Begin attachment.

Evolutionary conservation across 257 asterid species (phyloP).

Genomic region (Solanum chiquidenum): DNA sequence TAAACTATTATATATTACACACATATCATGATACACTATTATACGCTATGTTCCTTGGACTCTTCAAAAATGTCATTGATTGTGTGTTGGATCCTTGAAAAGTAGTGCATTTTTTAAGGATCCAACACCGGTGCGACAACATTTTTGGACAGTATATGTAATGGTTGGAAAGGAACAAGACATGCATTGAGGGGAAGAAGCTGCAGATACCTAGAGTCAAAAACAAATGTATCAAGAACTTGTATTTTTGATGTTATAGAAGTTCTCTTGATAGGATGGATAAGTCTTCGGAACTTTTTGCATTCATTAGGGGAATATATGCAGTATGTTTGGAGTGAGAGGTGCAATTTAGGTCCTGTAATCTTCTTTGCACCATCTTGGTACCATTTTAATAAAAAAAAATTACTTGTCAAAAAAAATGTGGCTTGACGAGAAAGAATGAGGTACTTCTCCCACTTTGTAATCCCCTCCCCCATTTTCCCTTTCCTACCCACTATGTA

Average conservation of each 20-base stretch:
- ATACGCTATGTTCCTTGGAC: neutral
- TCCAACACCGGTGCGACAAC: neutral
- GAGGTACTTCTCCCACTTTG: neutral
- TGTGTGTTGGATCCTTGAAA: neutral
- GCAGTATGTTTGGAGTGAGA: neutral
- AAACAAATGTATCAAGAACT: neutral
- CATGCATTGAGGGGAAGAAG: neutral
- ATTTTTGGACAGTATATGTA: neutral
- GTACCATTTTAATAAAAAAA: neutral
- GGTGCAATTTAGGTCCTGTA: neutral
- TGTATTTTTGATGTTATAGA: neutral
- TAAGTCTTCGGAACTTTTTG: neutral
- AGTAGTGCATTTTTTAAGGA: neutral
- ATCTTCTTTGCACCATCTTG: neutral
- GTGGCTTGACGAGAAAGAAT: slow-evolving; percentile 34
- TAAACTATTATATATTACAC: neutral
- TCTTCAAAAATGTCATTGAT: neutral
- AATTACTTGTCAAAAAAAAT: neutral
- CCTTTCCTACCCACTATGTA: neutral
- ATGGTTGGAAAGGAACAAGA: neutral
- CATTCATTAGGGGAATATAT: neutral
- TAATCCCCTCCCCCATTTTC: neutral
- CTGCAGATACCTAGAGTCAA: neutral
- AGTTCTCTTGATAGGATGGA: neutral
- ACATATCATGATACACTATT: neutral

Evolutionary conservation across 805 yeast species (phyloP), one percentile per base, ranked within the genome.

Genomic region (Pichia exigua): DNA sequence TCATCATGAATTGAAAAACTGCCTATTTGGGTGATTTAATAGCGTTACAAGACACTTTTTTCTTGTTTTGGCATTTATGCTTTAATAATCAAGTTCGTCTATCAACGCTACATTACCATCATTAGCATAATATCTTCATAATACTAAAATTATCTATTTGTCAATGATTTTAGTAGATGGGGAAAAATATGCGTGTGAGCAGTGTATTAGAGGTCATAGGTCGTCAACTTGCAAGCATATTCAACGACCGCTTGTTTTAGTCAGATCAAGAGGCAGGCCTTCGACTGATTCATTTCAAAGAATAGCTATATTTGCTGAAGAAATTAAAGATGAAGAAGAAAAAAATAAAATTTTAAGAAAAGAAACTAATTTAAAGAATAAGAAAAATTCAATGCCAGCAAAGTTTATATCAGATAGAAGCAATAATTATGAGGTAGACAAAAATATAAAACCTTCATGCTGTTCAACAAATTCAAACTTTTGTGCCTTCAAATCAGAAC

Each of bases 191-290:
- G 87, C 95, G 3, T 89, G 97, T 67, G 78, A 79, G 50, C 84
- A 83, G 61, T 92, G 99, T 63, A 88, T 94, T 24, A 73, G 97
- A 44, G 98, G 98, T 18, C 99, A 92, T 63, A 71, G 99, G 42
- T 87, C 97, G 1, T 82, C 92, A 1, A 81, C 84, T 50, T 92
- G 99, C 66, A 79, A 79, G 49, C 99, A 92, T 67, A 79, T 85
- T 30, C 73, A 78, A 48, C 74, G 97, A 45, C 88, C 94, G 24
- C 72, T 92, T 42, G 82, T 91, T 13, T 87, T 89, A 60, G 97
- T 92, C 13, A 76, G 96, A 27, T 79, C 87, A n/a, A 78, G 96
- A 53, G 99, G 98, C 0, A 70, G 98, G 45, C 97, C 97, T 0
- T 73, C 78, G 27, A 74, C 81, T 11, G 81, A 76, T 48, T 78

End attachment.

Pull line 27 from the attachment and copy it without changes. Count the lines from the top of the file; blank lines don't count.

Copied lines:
- AGTTCTCTTGATAGGATGGA: neutral